It’s virtually impossible to know what you’ll be doing in 2 years time… you could take an educated guess but that’s about as close as you’ll get - unless you have a De Lorean, with a flux capacitor fitted! 

However, iBeacon manufactures seem to have the ability to see into the future. They’ve consistently claimed to offer 2 years battery life. As a side note, we’ve never managed to extract more than 6 months, out of any iBeacon power unit. In fact, we’ve set a record of just 2 weeks, to burn through a brand new battery.

At Journification, we operate in a number of environments and locations. Our clients all have different needs and expectations but they share a common goal, consistent iBeacon uptime. They know this guarantees a great user experience. And this is where we see things differently, to most iBeacon manufacturers.

3 issues concern our clients, when we discuss hardware:

  1. How are they powered
  2. How easy are they to maintain
  3. Do they have to be visible 

Interestingly, hardly anyone cares what an iBeacon looks like!

Within the Journification team, we have experience of running big-box stores and we’ve run high profile, short term events. This means we’re very qualified to know what problems ‘little things’ things can cause. iBeacons are by design, ‘little things’.

It’s true, battery powered iBeacons can be deployed and installed quickly but they come with significant drawbacks, especially in high footfall locations - the constant connection to smartphones, discharges batteries quickly. 

Battery iBeacons also have limited broadcast range and suffer significantly reduced range, when transmitting through walls and glass - a problem if you want to trigger messaging through a window display, for example. There’s also the increased maintenance demand, which ensures uptime. 

In a small area iBeacons can be managed easily. In bigger deployments, like a festival site, or throughout an entire retail estate, this is much more of a challenge. A challenge which brings spiralling costs and negative environmental issues, into sharp focus. Imagine having to send out a maintenance crew every week, to over 100 stores, just to replace iBeacon batteries!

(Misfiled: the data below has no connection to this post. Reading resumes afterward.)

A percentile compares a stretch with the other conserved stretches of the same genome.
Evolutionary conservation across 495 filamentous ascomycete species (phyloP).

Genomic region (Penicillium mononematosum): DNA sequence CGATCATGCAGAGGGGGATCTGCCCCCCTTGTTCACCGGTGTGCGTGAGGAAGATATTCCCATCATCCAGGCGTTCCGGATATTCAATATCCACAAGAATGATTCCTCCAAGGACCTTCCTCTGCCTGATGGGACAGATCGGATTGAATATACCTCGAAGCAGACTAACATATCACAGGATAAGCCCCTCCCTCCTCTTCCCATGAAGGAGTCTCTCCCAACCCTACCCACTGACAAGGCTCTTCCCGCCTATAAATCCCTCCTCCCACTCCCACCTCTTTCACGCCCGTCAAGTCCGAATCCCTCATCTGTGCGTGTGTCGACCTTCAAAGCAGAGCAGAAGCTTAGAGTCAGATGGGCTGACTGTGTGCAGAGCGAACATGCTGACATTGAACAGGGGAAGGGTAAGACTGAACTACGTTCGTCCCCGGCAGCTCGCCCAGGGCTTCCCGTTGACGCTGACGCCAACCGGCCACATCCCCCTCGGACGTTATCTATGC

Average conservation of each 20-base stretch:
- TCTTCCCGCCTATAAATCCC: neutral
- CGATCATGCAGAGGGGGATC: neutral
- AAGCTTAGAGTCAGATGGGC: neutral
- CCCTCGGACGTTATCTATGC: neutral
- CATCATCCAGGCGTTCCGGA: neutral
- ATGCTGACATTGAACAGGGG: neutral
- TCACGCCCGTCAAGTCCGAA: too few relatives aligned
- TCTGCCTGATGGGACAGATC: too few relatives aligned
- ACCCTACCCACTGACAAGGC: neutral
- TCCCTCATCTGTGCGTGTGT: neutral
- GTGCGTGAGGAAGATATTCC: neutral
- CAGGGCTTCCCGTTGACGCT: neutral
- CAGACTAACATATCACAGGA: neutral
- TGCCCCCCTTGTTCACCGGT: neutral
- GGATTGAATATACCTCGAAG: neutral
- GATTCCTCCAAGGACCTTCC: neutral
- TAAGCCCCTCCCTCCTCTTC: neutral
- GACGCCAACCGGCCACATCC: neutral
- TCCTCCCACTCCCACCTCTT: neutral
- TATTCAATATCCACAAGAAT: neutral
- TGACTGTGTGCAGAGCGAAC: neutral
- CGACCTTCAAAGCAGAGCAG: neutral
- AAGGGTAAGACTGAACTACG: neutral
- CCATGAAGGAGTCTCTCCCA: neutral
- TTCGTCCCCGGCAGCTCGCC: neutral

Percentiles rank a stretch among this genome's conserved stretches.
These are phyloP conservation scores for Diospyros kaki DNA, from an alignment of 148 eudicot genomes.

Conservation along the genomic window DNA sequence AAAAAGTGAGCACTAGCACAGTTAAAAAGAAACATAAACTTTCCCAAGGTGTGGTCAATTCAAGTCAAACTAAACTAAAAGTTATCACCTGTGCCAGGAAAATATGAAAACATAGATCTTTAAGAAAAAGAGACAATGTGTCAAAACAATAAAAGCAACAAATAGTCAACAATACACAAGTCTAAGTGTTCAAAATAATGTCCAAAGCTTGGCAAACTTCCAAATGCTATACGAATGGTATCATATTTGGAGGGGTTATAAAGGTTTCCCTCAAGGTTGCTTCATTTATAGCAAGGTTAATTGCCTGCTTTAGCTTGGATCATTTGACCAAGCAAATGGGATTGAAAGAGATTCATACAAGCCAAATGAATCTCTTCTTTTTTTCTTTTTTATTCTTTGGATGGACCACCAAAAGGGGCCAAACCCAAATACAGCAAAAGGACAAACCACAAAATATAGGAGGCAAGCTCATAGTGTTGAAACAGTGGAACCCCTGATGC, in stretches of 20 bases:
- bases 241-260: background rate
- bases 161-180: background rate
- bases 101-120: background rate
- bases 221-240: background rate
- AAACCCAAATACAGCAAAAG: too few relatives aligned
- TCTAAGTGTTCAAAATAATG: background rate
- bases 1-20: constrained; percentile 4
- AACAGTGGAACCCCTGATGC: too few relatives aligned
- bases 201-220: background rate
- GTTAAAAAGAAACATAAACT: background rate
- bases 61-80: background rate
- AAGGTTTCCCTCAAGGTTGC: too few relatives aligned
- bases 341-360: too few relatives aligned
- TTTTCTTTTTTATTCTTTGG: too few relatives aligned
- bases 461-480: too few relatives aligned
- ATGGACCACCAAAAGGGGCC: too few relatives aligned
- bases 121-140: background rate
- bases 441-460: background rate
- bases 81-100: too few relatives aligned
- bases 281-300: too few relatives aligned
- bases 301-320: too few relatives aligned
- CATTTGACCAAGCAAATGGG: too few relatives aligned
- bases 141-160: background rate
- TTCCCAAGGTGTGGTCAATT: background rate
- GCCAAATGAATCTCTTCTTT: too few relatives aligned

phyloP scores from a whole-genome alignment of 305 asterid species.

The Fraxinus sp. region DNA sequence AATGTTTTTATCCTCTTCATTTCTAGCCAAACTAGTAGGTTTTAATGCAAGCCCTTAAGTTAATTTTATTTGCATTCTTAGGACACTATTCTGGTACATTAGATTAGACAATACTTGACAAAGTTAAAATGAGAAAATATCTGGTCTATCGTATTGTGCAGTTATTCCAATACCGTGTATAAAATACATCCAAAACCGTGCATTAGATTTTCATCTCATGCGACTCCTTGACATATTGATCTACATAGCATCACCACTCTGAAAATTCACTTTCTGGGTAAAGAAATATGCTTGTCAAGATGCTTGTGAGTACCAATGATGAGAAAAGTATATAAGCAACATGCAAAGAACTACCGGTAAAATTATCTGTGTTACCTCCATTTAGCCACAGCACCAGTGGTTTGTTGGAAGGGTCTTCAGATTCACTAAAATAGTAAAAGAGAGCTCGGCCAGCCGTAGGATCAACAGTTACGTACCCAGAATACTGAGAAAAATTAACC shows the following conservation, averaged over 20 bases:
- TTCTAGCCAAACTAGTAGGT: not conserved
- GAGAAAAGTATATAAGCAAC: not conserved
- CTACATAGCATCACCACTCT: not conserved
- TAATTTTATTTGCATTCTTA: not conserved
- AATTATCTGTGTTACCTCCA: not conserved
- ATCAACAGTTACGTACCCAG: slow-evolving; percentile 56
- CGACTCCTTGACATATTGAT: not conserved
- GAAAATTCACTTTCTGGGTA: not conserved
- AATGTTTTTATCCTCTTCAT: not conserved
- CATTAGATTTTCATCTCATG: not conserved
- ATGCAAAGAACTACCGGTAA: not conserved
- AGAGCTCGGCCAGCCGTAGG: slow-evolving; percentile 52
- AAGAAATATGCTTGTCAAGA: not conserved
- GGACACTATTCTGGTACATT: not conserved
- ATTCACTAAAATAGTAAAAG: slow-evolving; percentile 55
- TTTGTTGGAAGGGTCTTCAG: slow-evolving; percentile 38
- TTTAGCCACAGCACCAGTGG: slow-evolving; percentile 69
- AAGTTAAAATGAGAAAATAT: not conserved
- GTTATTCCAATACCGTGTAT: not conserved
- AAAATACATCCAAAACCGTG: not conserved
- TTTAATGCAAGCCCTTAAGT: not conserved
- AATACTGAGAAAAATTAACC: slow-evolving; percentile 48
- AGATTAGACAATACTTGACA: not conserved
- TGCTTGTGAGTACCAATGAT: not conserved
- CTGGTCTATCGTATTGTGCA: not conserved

Therefore, it’s interesting for us to observe that iBeacon manufacturers continue to raise large VC investment, which never seems to address the battery problem significantly. 

Indeed, we see this investment being spent on more design elements, sourcing slightly bigger batteries and the development of software platforms. And as we’ve identified, design is insignificant. A slightly bigger battery might mean slightly more life and software is not in the manufacturers wheelhouse - so beware!!! Plus we’d be reluctant to get into a situation where every iBeacon in your estate sat on a proprietary platform - imagine the chaos if the manufacturer went out of business… there’s that old saying ‘ never put all your eggs in one basket’. 

As Journification moves forward as a business, we’re constantly evaluating alternative iBeacon solutions. We’re categorising and recording the type of situations where a battery iBeacon is relevant and more importantly we’re identifying where we can deploy mains powered iBeacons - surely the future of this technology? 

In July 2014, 96% of our client meetings ended with the client stating a strong preference, for mains powered hardware. They listed several important benefits when making this decision.

We concur, so we’ve started to work with a business developing mains powered iBeacons and we’ve been introduced to another, who we are providing our consulting services to! 

The mains powered iBeacon we are helping to develop (trailing the units and providing rich data feedback) are gathering significant attention amongst our client base. We’re thrilled, because many of our clients are global brands and potentially want to take this hardware into their retail and lifestyle locations around the world.

We’re also leading a collaboration of companies, which could ultimately see us become the biggest iBeacon hardware operator, in the world. So, we share a common bond with our clients. 

In an always on, always connected world, we can’t endorse a situation where changing iBeacon batteries every 2 weeks is acceptable. We want to utilise mains power, to deploy-and-forget iBeacons and then concentrate on thinking about how we can better connect to our consumers.

If you’d like to know more about mains powered iBeacons and the amazing capabilities they offer over their battery powered cousins, or if you want to sense check those small instances, where battery power is a good idea and may be essential, call us. 

Journification is a completely independent business and we have yet to endorse an iBeacon manufacturer. Our app solutions are agnostic but we hope it’s pretty clear, our roadmap will be see us mix 80% mains, with 20% battery hardware.